Welcome to a work in progress

This blog is dedicated to the restoration and modification of a Glasflügel Standard Libelle H201B, and a tribute to those who have dared to do the same, and to those who are helping with seeing this dream take flight.

Sunday, October 23, 2011

The Trailer! Part 2 - Wing dollies, Nose and Tailwheel stop

The trailer restoration is still in the works, and the weather in New Mexico has been wetter then usual, which has slowed the cleanup of the steel framework.

While waiting for clear weather over the weekends, I have been working on cleaning up the internal peripherals. The wing dollies needed to be sandblasted, and the axles needed to be replaced so I could install better wheels.

Also the nose stop needed some serious repair and cleanup.  I created a tail wheel stop to replace the door hinge thing that was used hold the fuselage in place, and was responsible for the rudder damage. And lastly,The mid-wing supports; a completely different issue that I will address later.

So, let's start with the Nose Stop.

When I removed the original stop from the trailer, I cut off the upper supports, since they weren't needed and were over-kill to begin with.

I sandblasted the steel, and took it to Sandia Trailer to have a forward brace welded to the existing stop.

I repainted the finished steel with a zinc chromate primer to retard corrosion.

The stand was finished with red DCC polyurethane enamel, and the open edges were capped with plastic handrail end caps.

The next mess was the old nose cover. The inside sheepskin fabric was yellow and old, and needed to be removed. The contact cement was so old that it dried out, and the fabric peeled out easily.

The original fiberglass work was rough. But I new that I could clean it up without remaking a new cone cover.

I used the same polyester resin that was used on the original, but I added cotton filler to the resin to thicken it up, and filled the gaps. I then sanded the shape smooth. I sprayed the cone with primer to see how the work was progressing and to identify any other holes I missed.

After the cone was refinished, I used the same Red DCC paint that I used on the stand to add the finishing touch.  It was finally smooth and glossy!

I could not find any padding material with the same density as the original, but after washing the original cloth in the washer, it came out looking like new!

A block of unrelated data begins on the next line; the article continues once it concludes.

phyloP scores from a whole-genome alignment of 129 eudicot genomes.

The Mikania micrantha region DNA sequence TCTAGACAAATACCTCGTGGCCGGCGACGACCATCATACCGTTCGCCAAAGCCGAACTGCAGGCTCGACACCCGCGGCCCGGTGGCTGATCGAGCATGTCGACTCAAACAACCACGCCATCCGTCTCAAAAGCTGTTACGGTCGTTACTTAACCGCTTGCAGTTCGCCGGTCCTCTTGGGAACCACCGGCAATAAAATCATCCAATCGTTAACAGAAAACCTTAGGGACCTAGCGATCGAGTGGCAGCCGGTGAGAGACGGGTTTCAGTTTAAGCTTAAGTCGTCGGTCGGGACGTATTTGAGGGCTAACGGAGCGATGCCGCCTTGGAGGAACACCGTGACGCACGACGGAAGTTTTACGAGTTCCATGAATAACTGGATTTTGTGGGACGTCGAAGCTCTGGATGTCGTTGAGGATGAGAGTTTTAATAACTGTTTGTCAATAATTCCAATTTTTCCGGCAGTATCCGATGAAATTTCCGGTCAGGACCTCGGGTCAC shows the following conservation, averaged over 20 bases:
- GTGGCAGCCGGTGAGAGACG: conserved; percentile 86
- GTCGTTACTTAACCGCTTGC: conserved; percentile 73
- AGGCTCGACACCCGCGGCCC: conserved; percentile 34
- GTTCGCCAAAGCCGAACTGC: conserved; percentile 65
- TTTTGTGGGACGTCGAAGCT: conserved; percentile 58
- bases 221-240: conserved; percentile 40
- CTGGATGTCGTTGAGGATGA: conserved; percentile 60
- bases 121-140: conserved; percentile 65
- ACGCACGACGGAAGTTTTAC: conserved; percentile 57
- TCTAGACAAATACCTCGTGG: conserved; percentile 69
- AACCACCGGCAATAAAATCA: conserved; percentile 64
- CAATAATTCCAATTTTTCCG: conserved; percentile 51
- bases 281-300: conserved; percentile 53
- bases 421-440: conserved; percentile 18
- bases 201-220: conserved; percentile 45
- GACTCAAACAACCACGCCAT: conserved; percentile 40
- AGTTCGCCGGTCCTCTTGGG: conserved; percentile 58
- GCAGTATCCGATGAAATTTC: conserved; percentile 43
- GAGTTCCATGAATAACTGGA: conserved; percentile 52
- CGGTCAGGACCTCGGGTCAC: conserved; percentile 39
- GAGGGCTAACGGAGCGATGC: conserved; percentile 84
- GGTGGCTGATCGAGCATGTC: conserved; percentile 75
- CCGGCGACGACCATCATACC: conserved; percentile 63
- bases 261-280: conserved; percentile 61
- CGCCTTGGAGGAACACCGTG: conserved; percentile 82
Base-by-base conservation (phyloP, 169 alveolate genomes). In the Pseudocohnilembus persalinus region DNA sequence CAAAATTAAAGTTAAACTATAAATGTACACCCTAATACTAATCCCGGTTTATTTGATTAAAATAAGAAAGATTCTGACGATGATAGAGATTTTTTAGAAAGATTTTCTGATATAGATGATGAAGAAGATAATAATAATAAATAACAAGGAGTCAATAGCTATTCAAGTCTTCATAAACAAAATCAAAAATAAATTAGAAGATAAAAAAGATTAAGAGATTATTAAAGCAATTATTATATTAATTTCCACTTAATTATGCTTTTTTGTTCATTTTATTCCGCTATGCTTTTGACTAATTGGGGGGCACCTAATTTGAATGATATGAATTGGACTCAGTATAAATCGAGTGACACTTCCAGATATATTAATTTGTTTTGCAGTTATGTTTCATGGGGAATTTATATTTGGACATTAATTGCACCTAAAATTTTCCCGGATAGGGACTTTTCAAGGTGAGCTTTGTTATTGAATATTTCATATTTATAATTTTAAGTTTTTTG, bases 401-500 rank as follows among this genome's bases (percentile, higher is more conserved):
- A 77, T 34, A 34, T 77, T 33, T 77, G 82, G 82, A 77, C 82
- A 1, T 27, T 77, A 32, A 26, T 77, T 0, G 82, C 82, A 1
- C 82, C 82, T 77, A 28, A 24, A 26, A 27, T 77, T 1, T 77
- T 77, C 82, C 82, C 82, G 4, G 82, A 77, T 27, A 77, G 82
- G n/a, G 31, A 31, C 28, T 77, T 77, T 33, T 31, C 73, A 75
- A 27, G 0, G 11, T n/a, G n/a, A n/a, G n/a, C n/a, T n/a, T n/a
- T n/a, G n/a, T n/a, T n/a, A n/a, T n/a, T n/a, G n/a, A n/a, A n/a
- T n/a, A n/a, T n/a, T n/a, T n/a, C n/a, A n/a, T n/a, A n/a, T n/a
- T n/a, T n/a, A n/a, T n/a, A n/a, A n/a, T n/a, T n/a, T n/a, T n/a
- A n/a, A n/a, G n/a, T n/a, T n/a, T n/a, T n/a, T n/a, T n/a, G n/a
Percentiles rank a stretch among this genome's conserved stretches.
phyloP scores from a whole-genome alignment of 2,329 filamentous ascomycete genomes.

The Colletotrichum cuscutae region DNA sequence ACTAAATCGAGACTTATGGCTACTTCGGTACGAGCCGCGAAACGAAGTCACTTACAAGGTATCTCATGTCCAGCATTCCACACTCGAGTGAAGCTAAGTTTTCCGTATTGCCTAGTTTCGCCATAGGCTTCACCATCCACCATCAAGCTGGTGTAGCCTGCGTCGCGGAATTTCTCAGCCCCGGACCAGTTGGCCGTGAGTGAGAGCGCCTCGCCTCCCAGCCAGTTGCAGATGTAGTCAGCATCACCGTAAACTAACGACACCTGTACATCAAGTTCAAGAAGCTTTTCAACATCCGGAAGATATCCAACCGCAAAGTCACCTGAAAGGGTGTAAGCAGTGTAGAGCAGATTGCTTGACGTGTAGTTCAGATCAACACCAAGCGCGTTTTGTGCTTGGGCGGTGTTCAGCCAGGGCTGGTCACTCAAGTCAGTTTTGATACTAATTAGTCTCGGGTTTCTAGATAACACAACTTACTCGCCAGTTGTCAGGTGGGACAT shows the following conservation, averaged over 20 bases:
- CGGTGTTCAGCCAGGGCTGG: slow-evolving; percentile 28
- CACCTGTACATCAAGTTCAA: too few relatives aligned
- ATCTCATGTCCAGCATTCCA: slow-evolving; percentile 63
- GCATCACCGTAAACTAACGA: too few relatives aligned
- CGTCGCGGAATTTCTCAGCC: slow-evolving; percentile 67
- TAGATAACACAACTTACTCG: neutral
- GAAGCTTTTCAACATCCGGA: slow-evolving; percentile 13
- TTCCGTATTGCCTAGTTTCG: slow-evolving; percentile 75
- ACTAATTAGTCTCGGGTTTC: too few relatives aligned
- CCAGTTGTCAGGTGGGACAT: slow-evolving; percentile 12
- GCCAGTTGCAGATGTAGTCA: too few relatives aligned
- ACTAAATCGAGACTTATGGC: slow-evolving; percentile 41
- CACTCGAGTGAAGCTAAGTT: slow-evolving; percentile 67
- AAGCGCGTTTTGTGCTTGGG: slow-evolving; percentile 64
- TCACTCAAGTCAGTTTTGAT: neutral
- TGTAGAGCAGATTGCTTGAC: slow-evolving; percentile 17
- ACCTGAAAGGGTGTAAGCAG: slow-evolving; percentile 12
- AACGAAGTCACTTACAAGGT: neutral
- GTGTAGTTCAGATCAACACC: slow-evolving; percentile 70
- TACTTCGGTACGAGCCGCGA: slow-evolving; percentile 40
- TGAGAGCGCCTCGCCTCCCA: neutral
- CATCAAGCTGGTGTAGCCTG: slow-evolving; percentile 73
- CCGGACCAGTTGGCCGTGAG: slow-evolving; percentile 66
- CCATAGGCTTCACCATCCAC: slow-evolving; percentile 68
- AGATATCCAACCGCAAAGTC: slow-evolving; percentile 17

I used DAP contact cement to glued the original sheepskin fabric back in the cone.

And here is the finished nose stop!

As mentioned in an earlier post, I decided to install a tail wheel cup in the trailer, to avoid any future damage to the rudder like what happened before. I made a foam mold and sealed it with filler and paint.

Here is a photo of the nearly completed mold.

And here is the completed fiberglass tail wheel stop cup for the trailer. I gave the cup a few coats of the DCC Gray paint to protect the fiberglass finish.

The next project was to clean up the wing dolly. The pins used to hold the wing spars in the dollies were rusty. I used phosphoric acid to clean off the corrosion and old paint. I then used a stainless steel brush to get the rust out of any crevices.

The results are bright and shiny pins.

 I repainted the handles only, and then coated them with a red grip rubber used on the handles of pliers and other hand tools.

The wing dollies were a mess. The felt on the spar box just feel off with little effort to remove them.

The wheels were welded on and I had to cut them off before I could sand blast the metal. I found replacement wheels that were the same size as the original wheels.

I sand blasted both dollies, and then had new axles welded on.

I used the same DCC red paint on the dolly's and then added the wheels.

You really need to keep an eye on these dollies with these scooter wheels! They really want to roll!

I just need to add new felt padding to complete the dolly restoration.

The next two sub-projects will be a nightmare!  The Fuselage cradle, and the Mid-wing supports!

Oh Thrill!

1 comment:

  1. Hey John,

    I was pleased to find your blog, as I'm rebuilding my 201b trailer this winter. In particular, I'm interested in a tailwheel well like the one I see pictured above. Also, can you tell me the source of the wing dolly wheels you used?


    Memphis Soaring